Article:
When asked by host John Rawling if he can roll back the years to that November 2015 win over Klitschko, Fury thought for a moment before throwing out an answer from leftfield. “I ask myself that every day,” he said.
“The old Tyson Fury is gone. The one from three-years ago is finished. I’m looking to improve on what I am today tomorrow. If it is better or worse than the old Tyson Fury who knows, we will see on Saturday. You won’t see that old Tyson Fury again. After ballooning in weight it was a terrible, terrible uphill battle and one that is mentally and physically draining.
“To do that after getting that out of shape you have to have a want in the brain, but you must have a want in the brain to be a boxer anyway. If I didn’t I’d probably be a lawyer, I’d be Frank’s lawyer now—wouldn’t I, Frank? The want in the brain things means I train like a lunatic and fight until the end, until the job is done.”
Asked what he has done differently, Fury pointed to his facial hair and said: “I’ve grown a beard for this fight, and now I know they are legal I’ll grown one down to my knees because me and Ben have got a beard off going on.”
Talk of regaining the titles led to Fury admitting that he does not quite know what he will do next or whether he could even be relied on to defend the belts should he gather them all up again.
“We have had two-time champions, everyone has done it, and three-time ones, so I want to be a five-time one without losing it in the ring,” he declared. “I’ll win it, retire, balloon up, sow my royal oats, and then I’ll come back and do it all again.”
“I might get chinned on Saturday and crawl across the ring to kiss him on both feet,” he added when asked what if he gets caught with a big shot.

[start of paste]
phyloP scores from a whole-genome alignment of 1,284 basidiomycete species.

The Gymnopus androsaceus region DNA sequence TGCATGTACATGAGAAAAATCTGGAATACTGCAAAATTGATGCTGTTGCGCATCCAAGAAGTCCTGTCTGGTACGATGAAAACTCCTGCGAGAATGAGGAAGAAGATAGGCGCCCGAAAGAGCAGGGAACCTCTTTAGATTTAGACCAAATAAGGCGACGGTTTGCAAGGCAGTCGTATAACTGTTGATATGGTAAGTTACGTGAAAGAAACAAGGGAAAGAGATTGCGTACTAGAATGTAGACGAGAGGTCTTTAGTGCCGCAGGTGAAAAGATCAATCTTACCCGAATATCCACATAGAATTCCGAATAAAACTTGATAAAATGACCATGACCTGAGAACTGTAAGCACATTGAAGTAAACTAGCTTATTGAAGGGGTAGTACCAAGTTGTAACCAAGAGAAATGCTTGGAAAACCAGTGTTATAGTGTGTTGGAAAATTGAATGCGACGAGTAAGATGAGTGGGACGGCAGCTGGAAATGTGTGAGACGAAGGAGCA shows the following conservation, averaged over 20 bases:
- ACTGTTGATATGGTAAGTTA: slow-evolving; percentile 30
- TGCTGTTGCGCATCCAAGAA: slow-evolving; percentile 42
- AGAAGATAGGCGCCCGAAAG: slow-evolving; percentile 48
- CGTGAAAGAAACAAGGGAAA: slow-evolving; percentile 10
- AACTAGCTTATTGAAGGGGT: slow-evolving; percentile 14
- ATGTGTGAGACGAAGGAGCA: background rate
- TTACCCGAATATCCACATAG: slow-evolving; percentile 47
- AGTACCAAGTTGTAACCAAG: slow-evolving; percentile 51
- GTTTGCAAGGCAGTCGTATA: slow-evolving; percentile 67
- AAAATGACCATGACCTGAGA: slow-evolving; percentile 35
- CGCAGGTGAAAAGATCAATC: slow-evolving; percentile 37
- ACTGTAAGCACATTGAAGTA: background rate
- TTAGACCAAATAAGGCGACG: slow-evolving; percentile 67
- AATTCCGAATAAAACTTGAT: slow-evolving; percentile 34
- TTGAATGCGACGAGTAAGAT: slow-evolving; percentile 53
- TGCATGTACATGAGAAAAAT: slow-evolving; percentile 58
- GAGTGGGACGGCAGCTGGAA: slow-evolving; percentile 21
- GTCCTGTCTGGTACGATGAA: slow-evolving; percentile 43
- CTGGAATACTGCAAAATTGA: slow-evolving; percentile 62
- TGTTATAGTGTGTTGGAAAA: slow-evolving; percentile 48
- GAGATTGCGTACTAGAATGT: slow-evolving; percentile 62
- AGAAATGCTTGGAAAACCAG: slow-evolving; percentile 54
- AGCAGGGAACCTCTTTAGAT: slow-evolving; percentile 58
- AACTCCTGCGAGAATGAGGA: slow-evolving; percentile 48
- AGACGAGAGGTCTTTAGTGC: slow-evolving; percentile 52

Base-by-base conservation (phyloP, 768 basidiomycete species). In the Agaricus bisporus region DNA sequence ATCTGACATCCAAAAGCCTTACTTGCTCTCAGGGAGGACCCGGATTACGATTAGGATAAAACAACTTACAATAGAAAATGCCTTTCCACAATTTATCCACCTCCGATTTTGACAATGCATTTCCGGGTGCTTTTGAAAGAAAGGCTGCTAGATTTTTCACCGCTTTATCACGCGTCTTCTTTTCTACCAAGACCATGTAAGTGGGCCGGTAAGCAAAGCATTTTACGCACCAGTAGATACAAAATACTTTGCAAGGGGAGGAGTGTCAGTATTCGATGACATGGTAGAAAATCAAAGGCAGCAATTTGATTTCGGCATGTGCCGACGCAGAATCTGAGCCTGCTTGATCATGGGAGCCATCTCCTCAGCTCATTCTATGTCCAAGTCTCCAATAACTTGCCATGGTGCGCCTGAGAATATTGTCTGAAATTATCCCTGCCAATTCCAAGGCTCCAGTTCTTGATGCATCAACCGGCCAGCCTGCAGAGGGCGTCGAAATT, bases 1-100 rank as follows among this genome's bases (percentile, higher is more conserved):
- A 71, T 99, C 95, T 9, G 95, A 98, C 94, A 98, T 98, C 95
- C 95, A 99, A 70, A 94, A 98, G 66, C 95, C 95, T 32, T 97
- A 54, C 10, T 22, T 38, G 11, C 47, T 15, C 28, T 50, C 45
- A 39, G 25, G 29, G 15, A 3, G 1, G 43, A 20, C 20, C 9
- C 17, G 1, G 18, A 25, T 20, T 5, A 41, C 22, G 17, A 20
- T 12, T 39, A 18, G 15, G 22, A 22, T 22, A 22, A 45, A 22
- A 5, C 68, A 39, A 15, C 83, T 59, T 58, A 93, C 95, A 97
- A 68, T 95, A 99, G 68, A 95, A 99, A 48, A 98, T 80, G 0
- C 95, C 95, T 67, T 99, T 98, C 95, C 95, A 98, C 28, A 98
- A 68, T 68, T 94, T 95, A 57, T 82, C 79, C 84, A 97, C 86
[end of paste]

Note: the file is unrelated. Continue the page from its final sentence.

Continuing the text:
“If I win I beat Pianata, big deal—I just beat another boxer—but if he beats me it is a big thing. In my mind, I’m the greatest heavyweight who has ever lived, and the rest around me now are all bums, so I have to win. I’m going to turn him into spicy Italian sausage, he’ll be a spicy meatball! I’ll give him a good hiding, send him packing, as I have done with 26 others and beat the rest of them. And then who knows? I might go away and get drunk.
Moving on to a more introspective note, the 30-year-old admitted that he became more world weary after winning the titles and during his layoff. Good times turned to bad, lessons were learned, but despite this inward moment of reflection he was soon operating at a more bombastic level.
“In the past, my life was quite smooth,” admitted Fury. “I didn’t know heartache or sadness until the happiness was gone, which is typical as you don’t know what you have until it is gone, so I want to go back to there.
“But who knows? One minute I want 35 title defences, the next minute I want to smash Wilder’s face in, and then I want to batter two people and retire again. I might retire after this one, who knows. I’m still the same old G.”
With Wilder on the horizon, and no easy ask, there is also the small matter of unified holder Anthony Joshua, who Fury dismissed in a few lines. “I offered to fight Joshua in my first fight, but he didn’t want it,” he insisted. “All those bums don’t fancy fighting the ‘Gypsy King’.”
In the midst of all that, there was a bit time for Fury’s quietly spoken opponent to give his take via a translator. “I rate Fury highly, his victory of Klitschko was impressive,” said Pianeta. “I hope to manage another victory.”